††† Kong: Skull Island is a bit silly and it likely wonít resonate with many viewers on a profound level, but itís slickly-made and it doesnít outright insult anybodyís intelligence, nor does it feel overlong, which confidently places it above other contemporary blockbusters. Quite simply, it delivers the goods, and itís a total blast if youíre in the mood for some well-paced big-screen escapism. Also, be sure to stay tuned for a touching additional sequence during the credits and a Marvel-style post-credits scene which sets up further connections to Godzilla and teases whatís to come in the future of the MonsterVerse.

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Transfer Quality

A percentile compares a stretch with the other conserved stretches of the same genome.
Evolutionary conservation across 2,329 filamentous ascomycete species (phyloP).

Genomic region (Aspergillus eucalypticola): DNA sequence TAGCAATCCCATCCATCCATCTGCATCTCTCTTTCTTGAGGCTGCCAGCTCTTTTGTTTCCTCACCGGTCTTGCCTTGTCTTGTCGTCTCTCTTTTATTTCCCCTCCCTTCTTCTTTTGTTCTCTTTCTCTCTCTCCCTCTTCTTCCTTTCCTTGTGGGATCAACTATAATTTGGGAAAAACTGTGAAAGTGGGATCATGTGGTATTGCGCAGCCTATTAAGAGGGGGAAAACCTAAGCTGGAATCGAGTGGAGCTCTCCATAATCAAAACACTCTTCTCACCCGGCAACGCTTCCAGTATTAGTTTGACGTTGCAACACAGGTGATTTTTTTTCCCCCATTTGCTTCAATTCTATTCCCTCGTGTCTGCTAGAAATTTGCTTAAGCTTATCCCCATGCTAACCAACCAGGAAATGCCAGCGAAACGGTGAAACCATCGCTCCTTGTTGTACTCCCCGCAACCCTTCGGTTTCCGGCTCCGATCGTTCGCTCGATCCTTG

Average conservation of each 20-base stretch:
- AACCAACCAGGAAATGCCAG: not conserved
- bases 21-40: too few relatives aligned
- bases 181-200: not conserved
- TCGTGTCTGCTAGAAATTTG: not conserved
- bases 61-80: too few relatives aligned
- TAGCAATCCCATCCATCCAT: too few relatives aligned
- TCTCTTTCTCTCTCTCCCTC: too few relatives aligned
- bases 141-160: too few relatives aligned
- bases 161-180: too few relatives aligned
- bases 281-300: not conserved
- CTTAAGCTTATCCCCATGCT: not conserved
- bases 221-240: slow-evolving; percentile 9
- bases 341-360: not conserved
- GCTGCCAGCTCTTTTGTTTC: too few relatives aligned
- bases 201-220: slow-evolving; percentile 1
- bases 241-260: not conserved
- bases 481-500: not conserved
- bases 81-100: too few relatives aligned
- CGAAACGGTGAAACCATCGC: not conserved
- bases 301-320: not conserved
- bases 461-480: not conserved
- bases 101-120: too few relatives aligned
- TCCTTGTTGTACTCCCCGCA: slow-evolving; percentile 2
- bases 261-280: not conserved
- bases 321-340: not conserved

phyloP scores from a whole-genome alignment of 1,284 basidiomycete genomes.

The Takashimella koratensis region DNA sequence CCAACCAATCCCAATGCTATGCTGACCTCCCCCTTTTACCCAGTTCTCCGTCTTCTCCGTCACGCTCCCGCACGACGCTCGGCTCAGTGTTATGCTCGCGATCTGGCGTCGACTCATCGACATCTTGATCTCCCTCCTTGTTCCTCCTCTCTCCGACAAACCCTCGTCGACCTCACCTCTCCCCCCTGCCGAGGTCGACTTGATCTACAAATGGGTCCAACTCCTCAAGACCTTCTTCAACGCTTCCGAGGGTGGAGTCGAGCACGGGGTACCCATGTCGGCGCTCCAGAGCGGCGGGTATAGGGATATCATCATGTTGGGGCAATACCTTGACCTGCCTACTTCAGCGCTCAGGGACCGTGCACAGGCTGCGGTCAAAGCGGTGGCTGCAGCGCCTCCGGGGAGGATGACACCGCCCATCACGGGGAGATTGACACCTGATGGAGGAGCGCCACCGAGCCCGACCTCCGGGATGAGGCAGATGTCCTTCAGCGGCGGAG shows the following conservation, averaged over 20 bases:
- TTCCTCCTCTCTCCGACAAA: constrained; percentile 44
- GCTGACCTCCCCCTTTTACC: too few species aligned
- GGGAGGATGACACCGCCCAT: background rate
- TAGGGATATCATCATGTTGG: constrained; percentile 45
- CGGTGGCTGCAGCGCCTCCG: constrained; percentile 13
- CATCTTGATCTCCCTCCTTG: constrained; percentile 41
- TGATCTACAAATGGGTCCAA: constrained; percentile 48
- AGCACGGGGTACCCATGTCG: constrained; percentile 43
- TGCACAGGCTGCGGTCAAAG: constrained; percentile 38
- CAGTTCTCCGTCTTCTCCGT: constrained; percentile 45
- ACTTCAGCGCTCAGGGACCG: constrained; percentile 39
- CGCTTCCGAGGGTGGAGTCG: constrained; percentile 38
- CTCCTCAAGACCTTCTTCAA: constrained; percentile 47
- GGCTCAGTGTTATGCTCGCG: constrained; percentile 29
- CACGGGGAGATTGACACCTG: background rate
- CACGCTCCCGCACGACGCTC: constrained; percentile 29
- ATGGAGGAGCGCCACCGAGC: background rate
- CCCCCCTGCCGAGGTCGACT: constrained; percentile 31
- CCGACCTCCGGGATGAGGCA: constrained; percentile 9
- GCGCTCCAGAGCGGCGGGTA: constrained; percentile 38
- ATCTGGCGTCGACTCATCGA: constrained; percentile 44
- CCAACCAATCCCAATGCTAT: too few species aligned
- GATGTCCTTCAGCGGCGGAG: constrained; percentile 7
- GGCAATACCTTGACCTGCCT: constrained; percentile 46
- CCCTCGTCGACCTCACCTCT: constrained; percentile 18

††† Kong: Skull Island is a visually sumptuous blockbuster, one of the studio's big tentpole movies of the year, and Roadshow debuts this insanely fun monster yarn on standard Blu-ray, 3D Blu-ray, and 4K Ultra HD Blu-ray (DVD too of course, but we're beyond that). Encoded in MPEG-4 AVC and framed at the movie's original aspect ratio of 2.40:1, the movie scrubs up very well on Blu-ray, especially when upscaled through my LG UP970 4K player and displayed on my 4K OLED screen. I saw Kong at the cinema during its theatrical run, and this is a faithful rendering of the cinematic experience - not perfect by any means, but a predictably strong 1080p presentation from the folks at Warner Bros/Roadshow.